Getting Data In

How should I go about using one forwarder for all servers?

thijsvl
Engager

Hi Splunk community,

I want to have a single forwarder for every on-premise domain controller in my network, instead of installing a universal forwarder on every domain controller.

How do I go about doing this? And what kind of forwarder should I use?

0 Karma
1 Solution

Richfez
SplunkTrust
SplunkTrust

If you don't want to install the Splunk Universal Forwarder (UF) on every Domain Controller (DC) you have, then you have a couple of options.

1) Use Windows built-in event log forwarding to have all the DCs forward their event logs to one machine, then install the UF on that one machine and use it to pull in all the logs from the DCs via those forwarded events. This has the advantage of having only one Splunk UF installed. It has several disadvantages —reliance on the event log forwarding and it properly continuing to work (I've found it problematic at times); a potentially HUGE load placed on the receiver of those events; and introducing two separate systems to maintain (event log forwarding and also the UF). And also, you'll STILL need the UF on one DC if you want to collect actual Active Directory (AD) logs (not local security logs, but the AD side of it).

2) Use Windows Management Instrumentation (WMI) to collect the logs from each DC. This has the advantage of centralized administration (you can admin this whole mess from Splunk), but the disadvantages are even higher than in #1 above. The performance is pretty bad. You may get lag on inputs, depending on how busy your DCs are you may need as many as one WMI receiver for each half dozen DCs, and you'll increase the load on the DCs quite a bit because they're now responding to a LOT of extra WMI requests. And you'll STILL need the UF on one of them to collect the actual AD logs.

3) Install the UF — either manually or via SCCM or whatever — on all the DCs. This is the highest performing option (least load on the Splunk servers, least load on the DCs themselves, most likely to "keep up with the data" best). It's also able to be centrally managed from Splunk (except the actual install of the UF itself — but all its configs are manageable via the Deployment Server). It has the least impact on a WAN (compression), and arguably, this is the one that's best supported — there are millions of these installs out in the wild. It's 'the way to do it'. The disadvantages are that, once or twice a year, you'll have to update them all. As a data point - out of 300+ UFs at $job-1, I'd update them via script (search for it, it's not hard) with a silent install/update every 6 months or so, and I think I had to manually bang on perhaps only 3 or 4 in the past 3 years. And that "manual fixing" usually only took about 5 minutes to just do a manual uninstall of the old version and try the script again.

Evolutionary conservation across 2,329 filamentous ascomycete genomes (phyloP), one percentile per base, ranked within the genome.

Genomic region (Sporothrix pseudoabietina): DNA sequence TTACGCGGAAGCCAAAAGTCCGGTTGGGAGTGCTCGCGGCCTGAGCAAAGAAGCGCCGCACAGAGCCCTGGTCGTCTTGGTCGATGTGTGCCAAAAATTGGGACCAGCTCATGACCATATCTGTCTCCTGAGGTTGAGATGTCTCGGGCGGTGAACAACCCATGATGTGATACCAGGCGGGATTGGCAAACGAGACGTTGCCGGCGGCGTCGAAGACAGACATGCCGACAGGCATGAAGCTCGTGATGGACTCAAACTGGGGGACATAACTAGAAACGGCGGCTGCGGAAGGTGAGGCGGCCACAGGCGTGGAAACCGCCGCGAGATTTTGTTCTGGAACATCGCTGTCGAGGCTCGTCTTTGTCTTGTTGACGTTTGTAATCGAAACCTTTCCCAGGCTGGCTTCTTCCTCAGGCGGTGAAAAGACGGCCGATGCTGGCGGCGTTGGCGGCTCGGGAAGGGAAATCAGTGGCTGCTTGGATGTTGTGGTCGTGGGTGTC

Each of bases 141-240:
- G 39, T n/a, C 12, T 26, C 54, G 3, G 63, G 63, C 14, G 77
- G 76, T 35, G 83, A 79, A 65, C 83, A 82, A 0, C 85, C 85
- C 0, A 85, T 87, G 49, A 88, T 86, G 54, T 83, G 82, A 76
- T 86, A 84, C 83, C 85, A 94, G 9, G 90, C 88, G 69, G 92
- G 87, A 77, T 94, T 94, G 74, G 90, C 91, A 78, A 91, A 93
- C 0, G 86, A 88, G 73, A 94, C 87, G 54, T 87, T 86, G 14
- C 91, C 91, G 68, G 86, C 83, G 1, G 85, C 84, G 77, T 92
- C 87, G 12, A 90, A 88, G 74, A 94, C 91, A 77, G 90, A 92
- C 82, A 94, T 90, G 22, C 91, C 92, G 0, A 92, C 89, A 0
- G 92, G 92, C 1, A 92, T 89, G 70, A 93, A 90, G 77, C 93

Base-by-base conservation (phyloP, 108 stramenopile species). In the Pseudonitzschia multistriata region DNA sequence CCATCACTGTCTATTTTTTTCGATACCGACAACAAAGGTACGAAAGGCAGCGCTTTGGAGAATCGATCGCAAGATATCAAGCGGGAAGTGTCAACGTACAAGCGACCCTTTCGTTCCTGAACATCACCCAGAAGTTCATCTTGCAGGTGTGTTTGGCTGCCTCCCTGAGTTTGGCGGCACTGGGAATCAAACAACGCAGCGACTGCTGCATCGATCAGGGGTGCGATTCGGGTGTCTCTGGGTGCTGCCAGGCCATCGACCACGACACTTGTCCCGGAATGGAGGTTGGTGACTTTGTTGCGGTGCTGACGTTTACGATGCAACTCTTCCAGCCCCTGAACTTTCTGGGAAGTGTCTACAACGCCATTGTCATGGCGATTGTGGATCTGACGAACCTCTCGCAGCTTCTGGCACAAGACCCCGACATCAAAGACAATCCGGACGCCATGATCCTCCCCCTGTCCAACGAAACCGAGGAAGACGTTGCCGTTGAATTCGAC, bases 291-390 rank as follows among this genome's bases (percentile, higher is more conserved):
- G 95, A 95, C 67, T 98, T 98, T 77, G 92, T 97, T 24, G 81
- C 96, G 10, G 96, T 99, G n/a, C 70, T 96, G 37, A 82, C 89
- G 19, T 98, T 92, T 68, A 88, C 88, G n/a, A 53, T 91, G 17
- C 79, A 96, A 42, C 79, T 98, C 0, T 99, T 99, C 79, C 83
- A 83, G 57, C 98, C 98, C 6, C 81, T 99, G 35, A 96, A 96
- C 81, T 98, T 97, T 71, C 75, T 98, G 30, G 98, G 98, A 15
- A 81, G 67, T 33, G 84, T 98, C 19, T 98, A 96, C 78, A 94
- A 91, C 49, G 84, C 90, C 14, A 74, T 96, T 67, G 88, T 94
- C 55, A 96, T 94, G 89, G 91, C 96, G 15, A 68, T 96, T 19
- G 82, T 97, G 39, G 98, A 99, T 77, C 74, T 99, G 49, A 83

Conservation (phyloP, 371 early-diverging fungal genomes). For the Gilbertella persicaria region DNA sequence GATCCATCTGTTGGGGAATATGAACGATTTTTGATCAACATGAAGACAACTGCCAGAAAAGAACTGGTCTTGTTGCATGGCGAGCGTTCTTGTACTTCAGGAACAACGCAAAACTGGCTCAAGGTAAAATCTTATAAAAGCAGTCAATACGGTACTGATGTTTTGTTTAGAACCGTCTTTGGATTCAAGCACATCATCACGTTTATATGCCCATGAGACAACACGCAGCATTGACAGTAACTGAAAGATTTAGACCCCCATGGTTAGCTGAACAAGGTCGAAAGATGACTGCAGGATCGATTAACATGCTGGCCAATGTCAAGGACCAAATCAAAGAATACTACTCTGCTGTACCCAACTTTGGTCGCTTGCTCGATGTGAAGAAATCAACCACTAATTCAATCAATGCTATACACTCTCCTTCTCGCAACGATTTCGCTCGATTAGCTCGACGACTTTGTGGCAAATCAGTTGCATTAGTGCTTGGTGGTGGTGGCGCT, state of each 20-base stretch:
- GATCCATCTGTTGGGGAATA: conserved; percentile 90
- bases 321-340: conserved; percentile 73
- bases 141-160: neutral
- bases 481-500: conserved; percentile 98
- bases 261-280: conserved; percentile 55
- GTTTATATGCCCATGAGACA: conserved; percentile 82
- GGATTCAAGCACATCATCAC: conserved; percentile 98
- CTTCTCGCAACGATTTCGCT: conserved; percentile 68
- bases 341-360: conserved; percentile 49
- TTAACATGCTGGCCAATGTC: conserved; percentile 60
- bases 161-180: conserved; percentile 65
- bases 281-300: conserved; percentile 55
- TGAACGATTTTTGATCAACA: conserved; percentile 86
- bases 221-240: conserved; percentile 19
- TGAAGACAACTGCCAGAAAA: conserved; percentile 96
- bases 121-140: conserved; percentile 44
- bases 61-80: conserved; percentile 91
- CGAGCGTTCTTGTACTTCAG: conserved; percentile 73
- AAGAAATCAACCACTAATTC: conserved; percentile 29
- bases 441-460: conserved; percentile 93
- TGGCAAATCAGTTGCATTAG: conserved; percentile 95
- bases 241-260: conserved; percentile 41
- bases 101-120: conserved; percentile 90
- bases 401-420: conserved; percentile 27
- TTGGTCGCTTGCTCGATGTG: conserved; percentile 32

So I'm not sure what exact pain point you are expecting but I can make some recommendations about which to use depending on exactly why you are worried about it

  • If it's simply that "corporate won't approve that app on the DCs until it's been vetted" then ... if you have someone brave enough to try to get the event log forwarding working properly (which sometimes it "just works", so maybe this is fine) then I'd probably go that route.
  • If it's a relatively small environment (under maybe a dozen DCs) and corporate won't let you install software on them, then maybe WMI will be your best option.
  • If you are pulling this data over a WAN, especially if it's not 100% reliable, then just install the UFs. All other methods will be painful
  • If it's that you are worried about maintaining it, well — script the installs or use SCCM or something. It doesn't generally need updating every minor revision unless you are having a problem (do try to stick with the same major version though, but even in that case a late 6.x UF works fine with a 7.x Splunk, unless you are doing a 7.x thing specifically)

I hope this helps!

View solution in original post

Richfez
SplunkTrust
SplunkTrust